What Warfield Will Say Today
Of course you never know what will happen when lawmakers have their chance to snap at witnesses during the Q&A period as they look to score a soundbite and make national news. Now we know what Charles Warfield(and Saga CEO Ed Christian) will focus on before the House Judiciary Committee today (at 10 a.m.) as the committee starts its second round of hearings on performance royalties. Warfield will focus on three key points.
The first point is that radio is free. Warfield will tell the committee that the current law has enabled a locally focused, community-based broadcast industry that is completely free to listeners. "This free service is unique among entertainment media, and doesn’t require a subscription, a broadband connection, or an expensive wireless data connection for access. Instead, it is completely free to anyone with an AM/FM antenna. Combined with an architecture that ensures that broadcast radio is always on in times of emergency, even when other forms of communication fail, broadcast radio has played a critical role in communities across America for decades."
He will then shift to the popularity of radio – due to the product, the fact that it's free, and how radio and the music industry work hand-in-hand. "The product, which often includes music – has contributed to a U.S. recording industry that dwarfs the rest of the world both in terms of size and scope. This output of diverse and high-quality musical works and sound recordings unquestionably benefits the public and flows from the current legal regime. The existing U.S. system of 'free airplay for free promotion' has served both the broadcasting and recording industries well for decades. The U.S. is the most significant exporter of music and the largest creator for recorded music sales world-wide. Further, the mutually beneficial relationship between broadcasters and the music industry, enabled by the existing law, has incentivized a U.S. recording industry that is larger than that of the U.K, Germany, France, and Italy combined, all of which impose performance royalties on over-the-air sound recordings."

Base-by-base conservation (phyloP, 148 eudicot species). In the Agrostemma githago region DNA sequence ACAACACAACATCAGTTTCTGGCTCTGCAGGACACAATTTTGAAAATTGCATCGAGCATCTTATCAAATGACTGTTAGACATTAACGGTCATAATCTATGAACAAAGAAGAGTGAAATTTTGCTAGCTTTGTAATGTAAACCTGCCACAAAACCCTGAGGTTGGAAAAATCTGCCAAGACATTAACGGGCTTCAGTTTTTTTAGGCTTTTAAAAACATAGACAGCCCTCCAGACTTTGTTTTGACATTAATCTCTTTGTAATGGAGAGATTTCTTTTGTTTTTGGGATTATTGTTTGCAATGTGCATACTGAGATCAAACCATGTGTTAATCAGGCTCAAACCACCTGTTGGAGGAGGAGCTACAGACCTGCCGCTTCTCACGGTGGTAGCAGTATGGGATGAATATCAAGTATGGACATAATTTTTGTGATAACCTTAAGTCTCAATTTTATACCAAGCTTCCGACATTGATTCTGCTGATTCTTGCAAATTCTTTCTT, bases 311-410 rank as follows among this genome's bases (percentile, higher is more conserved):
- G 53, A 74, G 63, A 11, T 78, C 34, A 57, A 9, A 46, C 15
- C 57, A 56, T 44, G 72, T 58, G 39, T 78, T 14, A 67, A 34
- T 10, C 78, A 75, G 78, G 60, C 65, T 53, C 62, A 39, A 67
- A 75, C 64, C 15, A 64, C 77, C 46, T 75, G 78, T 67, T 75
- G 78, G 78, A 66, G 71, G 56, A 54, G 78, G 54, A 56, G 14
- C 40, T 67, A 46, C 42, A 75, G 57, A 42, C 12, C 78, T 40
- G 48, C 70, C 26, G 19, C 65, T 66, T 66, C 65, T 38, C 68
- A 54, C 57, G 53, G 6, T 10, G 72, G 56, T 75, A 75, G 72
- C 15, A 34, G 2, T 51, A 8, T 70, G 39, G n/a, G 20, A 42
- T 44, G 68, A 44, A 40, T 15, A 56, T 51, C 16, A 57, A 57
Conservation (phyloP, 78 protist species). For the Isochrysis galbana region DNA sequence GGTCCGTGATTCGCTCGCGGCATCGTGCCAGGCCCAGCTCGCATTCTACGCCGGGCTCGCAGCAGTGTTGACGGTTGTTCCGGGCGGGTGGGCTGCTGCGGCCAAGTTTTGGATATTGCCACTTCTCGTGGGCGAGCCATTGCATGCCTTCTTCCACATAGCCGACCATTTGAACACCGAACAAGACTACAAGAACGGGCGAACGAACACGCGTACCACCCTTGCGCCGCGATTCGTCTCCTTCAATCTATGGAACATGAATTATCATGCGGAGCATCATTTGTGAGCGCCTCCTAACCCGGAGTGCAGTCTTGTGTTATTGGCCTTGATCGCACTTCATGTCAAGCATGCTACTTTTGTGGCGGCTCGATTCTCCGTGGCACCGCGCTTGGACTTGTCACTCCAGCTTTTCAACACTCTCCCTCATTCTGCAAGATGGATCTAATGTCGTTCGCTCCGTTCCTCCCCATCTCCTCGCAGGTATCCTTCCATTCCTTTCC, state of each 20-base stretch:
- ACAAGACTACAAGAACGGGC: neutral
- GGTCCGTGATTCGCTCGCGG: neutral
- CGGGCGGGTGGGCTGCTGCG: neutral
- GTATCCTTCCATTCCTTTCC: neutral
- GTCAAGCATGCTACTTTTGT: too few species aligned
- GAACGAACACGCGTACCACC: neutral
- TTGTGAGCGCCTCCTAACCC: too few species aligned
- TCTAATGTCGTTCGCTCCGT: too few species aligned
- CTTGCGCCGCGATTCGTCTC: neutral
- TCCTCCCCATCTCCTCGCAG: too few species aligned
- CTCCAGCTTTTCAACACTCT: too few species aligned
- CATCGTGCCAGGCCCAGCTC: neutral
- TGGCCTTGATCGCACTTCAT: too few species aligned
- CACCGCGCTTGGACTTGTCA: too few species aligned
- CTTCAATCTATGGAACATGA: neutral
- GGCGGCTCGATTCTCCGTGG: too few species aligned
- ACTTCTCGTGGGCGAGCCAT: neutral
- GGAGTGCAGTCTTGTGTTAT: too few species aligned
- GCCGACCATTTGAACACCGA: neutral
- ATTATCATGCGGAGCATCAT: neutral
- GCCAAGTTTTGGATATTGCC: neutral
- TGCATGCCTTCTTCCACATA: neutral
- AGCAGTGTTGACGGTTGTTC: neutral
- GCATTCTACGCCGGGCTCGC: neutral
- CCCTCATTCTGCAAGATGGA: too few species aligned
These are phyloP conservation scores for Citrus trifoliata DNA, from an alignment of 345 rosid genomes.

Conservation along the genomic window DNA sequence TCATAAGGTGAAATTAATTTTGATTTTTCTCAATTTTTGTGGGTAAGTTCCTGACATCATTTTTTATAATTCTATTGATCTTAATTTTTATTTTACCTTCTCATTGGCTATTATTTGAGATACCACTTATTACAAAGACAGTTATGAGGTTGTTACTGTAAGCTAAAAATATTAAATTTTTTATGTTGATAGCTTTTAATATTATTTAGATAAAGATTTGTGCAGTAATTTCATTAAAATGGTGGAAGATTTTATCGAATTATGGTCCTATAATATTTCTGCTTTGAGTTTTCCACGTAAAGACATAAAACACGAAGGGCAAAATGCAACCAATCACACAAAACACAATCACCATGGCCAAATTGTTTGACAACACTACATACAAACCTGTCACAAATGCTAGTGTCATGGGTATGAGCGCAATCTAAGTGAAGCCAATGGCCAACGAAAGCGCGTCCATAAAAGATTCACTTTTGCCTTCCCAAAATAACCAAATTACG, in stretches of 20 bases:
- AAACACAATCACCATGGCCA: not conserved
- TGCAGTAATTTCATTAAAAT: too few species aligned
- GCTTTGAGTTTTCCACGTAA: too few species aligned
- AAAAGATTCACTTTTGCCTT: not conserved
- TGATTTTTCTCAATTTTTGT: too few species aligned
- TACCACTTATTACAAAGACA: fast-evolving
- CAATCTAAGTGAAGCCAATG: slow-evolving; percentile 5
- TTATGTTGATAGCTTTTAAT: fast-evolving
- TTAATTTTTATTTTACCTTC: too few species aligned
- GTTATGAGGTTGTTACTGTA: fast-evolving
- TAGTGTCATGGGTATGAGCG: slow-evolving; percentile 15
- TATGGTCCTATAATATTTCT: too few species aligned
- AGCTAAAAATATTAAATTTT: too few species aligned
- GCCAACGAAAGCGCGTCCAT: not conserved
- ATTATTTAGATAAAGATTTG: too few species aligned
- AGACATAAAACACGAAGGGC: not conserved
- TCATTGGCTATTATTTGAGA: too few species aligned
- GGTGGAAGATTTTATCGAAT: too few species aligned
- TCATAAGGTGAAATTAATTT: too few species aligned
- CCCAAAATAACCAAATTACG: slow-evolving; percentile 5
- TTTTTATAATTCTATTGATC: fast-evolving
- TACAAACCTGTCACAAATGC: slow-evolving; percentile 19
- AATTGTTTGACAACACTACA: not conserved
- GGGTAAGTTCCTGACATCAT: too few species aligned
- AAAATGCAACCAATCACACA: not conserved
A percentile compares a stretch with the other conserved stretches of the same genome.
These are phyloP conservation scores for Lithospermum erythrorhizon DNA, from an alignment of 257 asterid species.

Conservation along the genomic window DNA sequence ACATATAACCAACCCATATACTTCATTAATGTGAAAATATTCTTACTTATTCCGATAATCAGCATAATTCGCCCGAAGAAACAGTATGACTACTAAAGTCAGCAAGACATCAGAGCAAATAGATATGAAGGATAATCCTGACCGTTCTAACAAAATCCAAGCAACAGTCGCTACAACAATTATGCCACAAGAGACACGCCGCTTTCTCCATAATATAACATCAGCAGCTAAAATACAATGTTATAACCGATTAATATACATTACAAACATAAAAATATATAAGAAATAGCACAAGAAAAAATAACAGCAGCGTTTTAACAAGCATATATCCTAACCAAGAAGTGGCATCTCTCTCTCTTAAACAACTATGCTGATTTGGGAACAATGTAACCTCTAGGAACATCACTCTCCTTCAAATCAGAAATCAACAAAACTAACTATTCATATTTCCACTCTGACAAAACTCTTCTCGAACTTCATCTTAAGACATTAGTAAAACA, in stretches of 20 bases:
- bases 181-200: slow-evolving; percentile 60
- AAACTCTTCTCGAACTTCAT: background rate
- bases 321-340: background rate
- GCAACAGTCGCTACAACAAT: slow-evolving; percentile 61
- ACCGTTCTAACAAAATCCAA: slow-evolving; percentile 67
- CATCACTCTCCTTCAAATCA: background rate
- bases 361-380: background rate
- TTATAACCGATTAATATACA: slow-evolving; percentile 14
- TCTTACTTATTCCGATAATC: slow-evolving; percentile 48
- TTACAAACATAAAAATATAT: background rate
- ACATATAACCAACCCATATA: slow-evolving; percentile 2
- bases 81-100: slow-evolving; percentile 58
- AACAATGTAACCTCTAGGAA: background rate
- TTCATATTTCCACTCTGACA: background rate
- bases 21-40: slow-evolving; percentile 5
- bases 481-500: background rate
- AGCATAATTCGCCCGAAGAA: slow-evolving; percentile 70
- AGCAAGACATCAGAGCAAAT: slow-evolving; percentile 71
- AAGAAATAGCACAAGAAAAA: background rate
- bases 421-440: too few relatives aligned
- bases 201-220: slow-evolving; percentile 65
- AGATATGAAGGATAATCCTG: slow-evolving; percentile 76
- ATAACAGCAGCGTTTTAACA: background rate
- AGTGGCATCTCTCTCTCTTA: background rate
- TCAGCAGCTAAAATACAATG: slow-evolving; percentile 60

And lastly, Warfield will spend time detailing what radio does in the local communities. "Radio broadcasting has a profoundly positive impact on the economies and spirits of local communities. A recent study found that local radio generated a total of more than half a trillion dollars in GDP and over one million jobs in 2012 across the United States. When deadly tornadoes ripped through parts of Nebraska, Oklahoma, Arkansas, Alabama, and Mississippi in late April 2014, broadcasters stepped into their important lifeline roles as first informers, stopping the music and interrupting regularly scheduled programming to provide live, wall-to-wall storm coverage."
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